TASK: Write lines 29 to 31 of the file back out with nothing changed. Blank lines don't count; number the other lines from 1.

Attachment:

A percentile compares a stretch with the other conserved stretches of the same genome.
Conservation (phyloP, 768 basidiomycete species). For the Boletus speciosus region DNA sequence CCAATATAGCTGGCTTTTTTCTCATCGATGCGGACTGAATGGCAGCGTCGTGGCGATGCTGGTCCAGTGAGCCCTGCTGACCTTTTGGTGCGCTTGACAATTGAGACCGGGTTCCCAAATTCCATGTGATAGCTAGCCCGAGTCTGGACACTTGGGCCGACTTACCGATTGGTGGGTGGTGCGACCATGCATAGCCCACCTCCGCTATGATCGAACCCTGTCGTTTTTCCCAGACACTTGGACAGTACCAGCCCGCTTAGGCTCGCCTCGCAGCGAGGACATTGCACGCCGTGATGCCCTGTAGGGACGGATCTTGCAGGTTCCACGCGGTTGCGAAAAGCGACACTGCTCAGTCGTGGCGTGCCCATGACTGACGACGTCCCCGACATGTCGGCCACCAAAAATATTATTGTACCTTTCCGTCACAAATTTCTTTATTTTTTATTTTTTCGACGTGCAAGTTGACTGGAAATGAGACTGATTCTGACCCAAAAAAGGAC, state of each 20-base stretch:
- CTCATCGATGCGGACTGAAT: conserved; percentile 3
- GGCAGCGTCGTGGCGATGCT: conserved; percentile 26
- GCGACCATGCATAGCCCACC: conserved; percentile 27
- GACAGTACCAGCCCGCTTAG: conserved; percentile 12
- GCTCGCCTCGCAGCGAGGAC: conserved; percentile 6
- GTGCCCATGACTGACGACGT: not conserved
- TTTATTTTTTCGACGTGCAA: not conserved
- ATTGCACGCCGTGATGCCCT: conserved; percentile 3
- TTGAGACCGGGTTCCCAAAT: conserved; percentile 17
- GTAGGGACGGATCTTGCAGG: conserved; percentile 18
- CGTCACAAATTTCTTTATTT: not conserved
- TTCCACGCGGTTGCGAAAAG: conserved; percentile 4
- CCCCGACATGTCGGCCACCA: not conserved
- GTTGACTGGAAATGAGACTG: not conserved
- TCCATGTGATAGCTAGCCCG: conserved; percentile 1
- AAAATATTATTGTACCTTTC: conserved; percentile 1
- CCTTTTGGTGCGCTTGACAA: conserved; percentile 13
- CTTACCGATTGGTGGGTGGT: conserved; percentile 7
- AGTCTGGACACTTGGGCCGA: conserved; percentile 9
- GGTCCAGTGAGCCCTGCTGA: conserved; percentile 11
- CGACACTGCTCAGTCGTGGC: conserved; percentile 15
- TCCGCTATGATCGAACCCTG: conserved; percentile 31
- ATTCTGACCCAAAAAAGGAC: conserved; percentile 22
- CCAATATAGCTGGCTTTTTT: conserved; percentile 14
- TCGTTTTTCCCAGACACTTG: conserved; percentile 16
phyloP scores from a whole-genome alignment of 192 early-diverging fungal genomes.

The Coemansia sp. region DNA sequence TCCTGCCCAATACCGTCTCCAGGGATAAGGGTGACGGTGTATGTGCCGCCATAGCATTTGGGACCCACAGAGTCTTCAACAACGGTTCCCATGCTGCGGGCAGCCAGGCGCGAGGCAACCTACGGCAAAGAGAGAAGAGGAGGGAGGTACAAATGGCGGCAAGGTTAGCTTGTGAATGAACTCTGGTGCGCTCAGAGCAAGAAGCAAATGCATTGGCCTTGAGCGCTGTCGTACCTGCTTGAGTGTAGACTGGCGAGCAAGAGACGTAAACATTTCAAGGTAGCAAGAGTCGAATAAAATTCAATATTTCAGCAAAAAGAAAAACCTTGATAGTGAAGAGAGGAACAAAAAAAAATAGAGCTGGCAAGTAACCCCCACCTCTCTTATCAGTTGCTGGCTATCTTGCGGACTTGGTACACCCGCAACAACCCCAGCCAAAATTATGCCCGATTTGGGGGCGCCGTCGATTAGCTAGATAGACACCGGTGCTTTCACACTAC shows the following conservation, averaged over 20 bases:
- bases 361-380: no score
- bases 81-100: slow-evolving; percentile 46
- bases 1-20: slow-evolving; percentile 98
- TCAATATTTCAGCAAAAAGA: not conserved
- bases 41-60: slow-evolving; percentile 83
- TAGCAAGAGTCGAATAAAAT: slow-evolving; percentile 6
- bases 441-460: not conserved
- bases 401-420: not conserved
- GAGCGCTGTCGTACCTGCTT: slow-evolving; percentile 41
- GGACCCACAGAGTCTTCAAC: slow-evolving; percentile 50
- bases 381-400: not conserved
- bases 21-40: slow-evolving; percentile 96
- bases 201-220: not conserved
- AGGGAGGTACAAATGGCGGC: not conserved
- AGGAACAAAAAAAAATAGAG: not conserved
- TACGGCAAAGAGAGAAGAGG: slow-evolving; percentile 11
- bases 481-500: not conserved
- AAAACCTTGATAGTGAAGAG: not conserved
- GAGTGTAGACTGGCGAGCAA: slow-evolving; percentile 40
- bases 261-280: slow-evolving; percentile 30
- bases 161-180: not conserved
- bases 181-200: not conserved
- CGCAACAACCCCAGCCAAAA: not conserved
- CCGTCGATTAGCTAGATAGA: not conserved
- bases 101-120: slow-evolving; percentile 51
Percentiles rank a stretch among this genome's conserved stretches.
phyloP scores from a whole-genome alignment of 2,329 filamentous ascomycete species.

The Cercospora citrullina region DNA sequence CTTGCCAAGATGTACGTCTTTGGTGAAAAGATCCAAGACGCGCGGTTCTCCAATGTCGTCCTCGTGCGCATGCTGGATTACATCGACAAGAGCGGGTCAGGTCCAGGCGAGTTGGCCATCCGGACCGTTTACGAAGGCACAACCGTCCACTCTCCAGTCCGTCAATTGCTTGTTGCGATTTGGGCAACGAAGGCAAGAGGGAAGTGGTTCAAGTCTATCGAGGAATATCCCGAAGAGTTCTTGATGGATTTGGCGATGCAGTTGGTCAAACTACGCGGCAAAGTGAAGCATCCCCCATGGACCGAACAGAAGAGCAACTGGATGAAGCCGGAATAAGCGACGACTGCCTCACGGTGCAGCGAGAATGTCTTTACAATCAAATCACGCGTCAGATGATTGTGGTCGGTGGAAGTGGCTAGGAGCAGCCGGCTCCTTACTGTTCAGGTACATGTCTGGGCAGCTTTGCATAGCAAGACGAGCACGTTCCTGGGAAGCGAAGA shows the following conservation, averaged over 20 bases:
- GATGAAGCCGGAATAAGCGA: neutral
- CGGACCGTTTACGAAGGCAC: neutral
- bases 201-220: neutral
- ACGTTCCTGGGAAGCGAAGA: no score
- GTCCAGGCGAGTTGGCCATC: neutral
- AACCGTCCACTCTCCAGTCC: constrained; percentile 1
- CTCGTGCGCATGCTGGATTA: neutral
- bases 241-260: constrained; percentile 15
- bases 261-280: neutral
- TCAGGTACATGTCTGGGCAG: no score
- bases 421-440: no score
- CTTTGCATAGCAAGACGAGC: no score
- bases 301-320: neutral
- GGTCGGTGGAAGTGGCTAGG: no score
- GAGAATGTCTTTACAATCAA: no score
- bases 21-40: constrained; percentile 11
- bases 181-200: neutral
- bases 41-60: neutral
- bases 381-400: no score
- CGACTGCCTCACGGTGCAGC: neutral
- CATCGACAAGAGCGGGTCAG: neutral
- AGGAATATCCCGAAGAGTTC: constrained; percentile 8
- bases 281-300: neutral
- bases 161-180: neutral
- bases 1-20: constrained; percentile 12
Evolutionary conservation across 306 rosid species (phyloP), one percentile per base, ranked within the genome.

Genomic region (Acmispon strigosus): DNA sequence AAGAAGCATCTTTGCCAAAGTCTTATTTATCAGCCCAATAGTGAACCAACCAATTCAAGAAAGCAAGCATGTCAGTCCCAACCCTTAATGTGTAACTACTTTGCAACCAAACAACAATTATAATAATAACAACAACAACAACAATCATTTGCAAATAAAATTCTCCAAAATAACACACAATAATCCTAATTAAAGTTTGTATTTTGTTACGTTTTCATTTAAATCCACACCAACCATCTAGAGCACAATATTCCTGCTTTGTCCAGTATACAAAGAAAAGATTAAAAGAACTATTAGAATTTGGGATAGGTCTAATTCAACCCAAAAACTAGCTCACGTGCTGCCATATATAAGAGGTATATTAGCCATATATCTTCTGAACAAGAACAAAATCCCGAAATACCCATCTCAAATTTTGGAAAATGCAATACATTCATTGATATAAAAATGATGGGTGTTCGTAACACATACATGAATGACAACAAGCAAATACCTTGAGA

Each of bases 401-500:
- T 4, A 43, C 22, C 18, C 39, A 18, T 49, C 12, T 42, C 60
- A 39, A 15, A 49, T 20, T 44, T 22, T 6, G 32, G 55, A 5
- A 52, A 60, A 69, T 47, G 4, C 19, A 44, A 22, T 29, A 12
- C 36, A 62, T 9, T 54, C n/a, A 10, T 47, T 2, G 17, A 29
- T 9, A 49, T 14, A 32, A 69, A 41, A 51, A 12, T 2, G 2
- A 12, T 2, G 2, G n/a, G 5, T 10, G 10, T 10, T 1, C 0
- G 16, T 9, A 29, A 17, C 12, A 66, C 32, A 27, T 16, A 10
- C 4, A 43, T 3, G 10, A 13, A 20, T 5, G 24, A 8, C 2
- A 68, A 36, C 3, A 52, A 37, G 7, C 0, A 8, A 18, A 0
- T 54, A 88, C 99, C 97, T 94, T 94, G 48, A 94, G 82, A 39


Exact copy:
The Coemansia sp. region DNA sequence TCCTGCCCAATACCGTCTCCAGGGATAAGGGTGACGGTGTATGTGCCGCCATAGCATTTGGGACCCACAGAGTCTTCAACAACGGTTCCCATGCTGCGGGCAGCCAGGCGCGAGGCAACCTACGGCAAAGAGAGAAGAGGAGGGAGGTACAAATGGCGGCAAGGTTAGCTTGTGAATGAACTCTGGTGCGCTCAGAGCAAGAAGCAAATGCATTGGCCTTGAGCGCTGTCGTACCTGCTTGAGTGTAGACTGGCGAGCAAGAGACGTAAACATTTCAAGGTAGCAAGAGTCGAATAAAATTCAATATTTCAGCAAAAAGAAAAACCTTGATAGTGAAGAGAGGAACAAAAAAAAATAGAGCTGGCAAGTAACCCCCACCTCTCTTATCAGTTGCTGGCTATCTTGCGGACTTGGTACACCCGCAACAACCCCAGCCAAAATTATGCCCGATTTGGGGGCGCCGTCGATTAGCTAGATAGACACCGGTGCTTTCACACTAC shows the following conservation, averaged over 20 bases:
- bases 361-380: no score
- bases 81-100: slow-evolving; percentile 46